Last updated July 17th, 2018
Cavern of Souls
If a player uses Cavern of Souls to cast a creature of the chosen type, it’s assumed they use the “can’t be countered” ability unless they explicitly state otherwise.
The only exception is if they require the colorless mana to cast the spell.
Identical Permanents with Non-Visual Differences
When two identical permanents are on the battlefield and there are non-visible differences between them, if a player needs to know which is which, they need to ask for clarification.
If a player has an Inkmoth Nexus, then plays a second Inkmoth Nexus, then animates one of them and attacks with it, it can be assumed that it is the one without summoning sickness. If at any point this is not clear to the opponent, they need to ask for clarification which Nexus is activated.
If a trigger puts a number of cards from your library into your graveyard and the card itself has no other abilities that reward this action, the trigger is considered detrimental.
To determine whether a trigger is detrimental or not, we only look at the context of the card itself. We don’t look at the current game state or the strategy of the deck. Self-mill triggers theoretically bring you closer to being decked without any benefit on their own. So Sidisi, Brood Tyrant‘s self-mill trigger is not detrimental because the other ability on the card rewards you for milling. But Stitcher’s Supplier‘s self-mill trigger is detrimental because the card by itself does not reward you for milling yourself, even though the card would see much less play without the ability. “Is this card better or worse without this trigger?” or “Is this card played because of or in spite of this trigger?” are useful rules of thumb but they don’t work nicely with self-mill triggers, as you only take into account the context of the card itself, not the context of the deck.
Contextually detrimental triggers
If a trigger would contextually be both detrimental and beneficial, it is considered beneficial.
An example is Duskwatch Recruiter/Krallenhorde Howler. Transforming from night side to day side is usually considered detrimental on werewolves as most werewolves have a night side that is strictly better than the day side. But for this card transforming from day side to night side, or from night side to day side, means gaining one beneficial ability but losing another beneficial ability (the digging for creatures on the day side and the cost reduction on the night side). Which of these abilities is better is highly dependent on the state of the game, context we don’t take into account, so neither of these triggers are considered detrimental. The classic example is Dark Confidant. It doesn’t matter whether the controller is at 20 or 2 life. Simply asking “Would Dark Confidant be a better or worse card without this triggered ability?” shows that it’s a beneficial trigger.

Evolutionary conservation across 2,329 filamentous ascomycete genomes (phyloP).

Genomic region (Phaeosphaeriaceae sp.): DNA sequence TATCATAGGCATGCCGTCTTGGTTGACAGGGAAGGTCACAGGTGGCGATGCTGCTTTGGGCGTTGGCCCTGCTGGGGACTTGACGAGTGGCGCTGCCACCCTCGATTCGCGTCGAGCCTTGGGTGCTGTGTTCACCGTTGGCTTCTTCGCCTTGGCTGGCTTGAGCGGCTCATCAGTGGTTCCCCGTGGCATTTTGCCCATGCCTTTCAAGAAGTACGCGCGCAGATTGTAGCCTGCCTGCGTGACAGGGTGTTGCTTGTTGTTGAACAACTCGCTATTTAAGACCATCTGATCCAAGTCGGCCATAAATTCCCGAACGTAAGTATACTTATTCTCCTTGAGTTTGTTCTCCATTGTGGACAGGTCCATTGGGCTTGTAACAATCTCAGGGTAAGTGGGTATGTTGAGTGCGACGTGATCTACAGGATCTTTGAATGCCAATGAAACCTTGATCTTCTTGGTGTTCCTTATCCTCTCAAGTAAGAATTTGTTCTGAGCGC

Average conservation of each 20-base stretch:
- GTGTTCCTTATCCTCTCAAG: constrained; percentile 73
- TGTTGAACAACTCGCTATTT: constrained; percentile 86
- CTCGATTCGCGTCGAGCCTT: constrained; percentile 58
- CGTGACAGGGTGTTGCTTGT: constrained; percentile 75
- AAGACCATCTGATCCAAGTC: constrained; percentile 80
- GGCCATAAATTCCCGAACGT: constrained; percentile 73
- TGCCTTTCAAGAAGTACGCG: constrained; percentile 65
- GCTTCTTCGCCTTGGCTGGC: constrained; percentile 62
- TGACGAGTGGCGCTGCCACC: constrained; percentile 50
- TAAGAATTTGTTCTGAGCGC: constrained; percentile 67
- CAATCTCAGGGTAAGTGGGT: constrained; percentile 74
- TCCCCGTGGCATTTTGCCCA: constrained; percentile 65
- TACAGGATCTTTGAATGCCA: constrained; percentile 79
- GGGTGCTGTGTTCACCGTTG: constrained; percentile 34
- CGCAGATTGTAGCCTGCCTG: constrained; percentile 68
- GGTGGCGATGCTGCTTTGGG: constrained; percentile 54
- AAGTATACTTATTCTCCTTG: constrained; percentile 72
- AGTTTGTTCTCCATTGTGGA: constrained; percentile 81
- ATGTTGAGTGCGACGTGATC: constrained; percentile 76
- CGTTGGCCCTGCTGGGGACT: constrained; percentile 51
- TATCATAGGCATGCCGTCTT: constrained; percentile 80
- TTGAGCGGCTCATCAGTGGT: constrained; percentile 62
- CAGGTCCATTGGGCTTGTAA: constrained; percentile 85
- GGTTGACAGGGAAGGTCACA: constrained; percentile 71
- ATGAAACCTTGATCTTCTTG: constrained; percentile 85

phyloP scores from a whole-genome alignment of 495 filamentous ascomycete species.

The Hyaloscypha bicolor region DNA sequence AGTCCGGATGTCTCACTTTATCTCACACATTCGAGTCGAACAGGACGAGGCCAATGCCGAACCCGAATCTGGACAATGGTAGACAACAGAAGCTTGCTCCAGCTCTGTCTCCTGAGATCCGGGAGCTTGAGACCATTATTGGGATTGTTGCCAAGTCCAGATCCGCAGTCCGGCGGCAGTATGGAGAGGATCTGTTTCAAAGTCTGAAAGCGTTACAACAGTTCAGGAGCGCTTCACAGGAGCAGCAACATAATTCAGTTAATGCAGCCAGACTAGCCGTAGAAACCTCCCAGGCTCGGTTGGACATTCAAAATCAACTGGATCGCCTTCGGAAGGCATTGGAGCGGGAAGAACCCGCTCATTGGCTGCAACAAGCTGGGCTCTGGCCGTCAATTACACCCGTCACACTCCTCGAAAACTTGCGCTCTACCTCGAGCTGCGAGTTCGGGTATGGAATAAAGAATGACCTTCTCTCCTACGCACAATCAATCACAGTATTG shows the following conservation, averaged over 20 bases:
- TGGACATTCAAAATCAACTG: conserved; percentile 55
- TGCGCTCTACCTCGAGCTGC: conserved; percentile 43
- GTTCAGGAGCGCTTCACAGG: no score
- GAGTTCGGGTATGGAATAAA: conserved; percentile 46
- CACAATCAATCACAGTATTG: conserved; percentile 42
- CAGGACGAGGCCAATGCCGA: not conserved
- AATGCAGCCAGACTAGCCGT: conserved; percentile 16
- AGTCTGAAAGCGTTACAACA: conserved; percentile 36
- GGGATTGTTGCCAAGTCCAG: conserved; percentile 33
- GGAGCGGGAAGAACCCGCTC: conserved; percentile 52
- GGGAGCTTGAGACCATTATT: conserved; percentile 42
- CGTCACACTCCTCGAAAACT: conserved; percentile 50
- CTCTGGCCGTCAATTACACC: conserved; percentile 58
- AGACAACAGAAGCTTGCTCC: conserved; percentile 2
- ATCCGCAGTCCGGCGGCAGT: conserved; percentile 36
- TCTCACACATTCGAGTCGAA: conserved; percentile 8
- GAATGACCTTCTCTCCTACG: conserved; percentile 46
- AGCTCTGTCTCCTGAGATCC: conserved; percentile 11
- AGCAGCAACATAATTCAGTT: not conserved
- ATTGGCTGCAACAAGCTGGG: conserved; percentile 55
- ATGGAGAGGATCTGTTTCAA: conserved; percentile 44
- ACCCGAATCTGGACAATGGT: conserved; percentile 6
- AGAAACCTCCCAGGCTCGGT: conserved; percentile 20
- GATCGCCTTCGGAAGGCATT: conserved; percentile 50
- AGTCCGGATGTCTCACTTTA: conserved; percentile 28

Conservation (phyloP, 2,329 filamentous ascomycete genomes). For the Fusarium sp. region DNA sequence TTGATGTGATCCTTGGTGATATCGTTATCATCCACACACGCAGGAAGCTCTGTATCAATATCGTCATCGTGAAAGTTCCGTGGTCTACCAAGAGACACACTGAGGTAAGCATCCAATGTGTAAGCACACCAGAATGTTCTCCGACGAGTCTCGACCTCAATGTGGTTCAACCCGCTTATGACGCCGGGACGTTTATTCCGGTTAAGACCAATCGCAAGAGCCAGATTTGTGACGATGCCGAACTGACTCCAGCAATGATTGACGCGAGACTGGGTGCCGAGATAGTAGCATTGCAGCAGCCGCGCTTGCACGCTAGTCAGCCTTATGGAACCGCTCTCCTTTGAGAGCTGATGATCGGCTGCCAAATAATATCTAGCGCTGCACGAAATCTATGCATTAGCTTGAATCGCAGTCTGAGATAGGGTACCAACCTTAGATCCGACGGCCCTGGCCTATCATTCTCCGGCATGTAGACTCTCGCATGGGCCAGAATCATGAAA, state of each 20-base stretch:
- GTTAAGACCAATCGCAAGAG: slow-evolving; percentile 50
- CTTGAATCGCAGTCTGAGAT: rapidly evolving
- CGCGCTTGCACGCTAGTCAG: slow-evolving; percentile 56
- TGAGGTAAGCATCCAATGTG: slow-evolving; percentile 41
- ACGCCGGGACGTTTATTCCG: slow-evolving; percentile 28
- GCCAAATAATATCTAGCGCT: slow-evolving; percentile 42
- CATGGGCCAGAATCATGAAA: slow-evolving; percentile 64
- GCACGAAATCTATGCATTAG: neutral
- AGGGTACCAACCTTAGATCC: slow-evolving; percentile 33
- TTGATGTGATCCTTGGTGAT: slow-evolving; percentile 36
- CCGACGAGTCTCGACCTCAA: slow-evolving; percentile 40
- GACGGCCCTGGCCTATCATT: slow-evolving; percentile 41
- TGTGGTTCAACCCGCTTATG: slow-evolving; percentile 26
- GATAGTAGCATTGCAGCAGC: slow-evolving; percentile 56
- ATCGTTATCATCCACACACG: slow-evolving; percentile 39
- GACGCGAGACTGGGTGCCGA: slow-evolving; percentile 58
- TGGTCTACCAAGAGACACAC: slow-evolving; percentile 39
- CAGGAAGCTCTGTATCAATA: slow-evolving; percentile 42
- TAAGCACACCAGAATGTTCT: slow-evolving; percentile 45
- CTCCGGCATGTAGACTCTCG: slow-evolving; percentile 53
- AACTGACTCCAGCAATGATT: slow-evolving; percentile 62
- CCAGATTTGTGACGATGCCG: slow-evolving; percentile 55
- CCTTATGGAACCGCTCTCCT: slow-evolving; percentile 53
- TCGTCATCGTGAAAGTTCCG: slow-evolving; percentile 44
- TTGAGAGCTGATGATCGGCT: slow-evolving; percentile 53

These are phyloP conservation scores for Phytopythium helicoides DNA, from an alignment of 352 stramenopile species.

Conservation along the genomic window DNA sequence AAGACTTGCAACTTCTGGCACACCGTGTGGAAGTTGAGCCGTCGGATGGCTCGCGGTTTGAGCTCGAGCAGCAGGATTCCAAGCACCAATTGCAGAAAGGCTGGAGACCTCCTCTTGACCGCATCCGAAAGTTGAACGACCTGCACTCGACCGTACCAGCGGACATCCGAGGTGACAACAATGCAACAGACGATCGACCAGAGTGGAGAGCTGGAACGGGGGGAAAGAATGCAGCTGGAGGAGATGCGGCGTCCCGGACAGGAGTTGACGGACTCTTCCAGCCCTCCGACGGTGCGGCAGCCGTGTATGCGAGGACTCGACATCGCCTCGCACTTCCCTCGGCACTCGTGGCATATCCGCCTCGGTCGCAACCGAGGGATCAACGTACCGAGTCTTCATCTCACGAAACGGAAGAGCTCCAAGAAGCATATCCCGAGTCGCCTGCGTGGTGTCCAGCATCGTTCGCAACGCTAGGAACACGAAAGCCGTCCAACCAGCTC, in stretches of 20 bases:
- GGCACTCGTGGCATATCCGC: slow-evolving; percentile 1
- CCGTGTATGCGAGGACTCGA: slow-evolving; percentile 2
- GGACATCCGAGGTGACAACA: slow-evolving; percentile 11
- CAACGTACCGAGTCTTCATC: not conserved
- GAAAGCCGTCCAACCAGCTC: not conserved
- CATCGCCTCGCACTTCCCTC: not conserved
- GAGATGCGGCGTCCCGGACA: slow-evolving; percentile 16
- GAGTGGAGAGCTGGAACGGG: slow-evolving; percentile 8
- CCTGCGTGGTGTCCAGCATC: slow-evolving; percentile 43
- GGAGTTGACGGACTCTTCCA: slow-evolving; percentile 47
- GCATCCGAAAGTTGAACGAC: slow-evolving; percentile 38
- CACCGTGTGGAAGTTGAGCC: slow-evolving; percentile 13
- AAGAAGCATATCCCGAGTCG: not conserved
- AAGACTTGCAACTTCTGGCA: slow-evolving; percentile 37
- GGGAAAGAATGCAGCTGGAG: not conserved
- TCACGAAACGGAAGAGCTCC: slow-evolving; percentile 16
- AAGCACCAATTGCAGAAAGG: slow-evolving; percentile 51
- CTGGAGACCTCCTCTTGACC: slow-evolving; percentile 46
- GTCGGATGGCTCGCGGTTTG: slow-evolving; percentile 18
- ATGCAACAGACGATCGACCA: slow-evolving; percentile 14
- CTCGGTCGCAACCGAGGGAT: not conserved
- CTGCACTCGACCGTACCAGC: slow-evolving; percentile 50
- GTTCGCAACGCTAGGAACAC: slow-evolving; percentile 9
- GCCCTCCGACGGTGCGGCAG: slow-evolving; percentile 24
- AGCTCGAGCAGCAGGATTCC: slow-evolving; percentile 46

Loops that require a specific number of iterations
If a player can demonstrate that a specific game state can be reached after a certain number of iterations, they do not have to provide that exact number but can shortcut to the desired game state.
For example with an arbitrarily large amount of mana, a player can activate Duskwatch Recruiter an arbitrarily large amount of times. They could then proceed to stack their entire library (as long as the number of cards in their library is not a multiple of 3), but this requires a specific number of iterations and not more. For example if 2537 iterations would put the library in the order the player wants, 2538 would be too much because then the top 3 cards would be put on the bottom again. Even though the MTR section on Loops states “If one player is involved in maintaining the loop, they choose a number of iterations.” the player is not required to provide the exact number 2537. What matters is that the loop is deterministic (the number 2537 can be calculated) so they only have to demonstrate the principle and can shortcut to the desired game state. The same is true for looping Petals of Insight.
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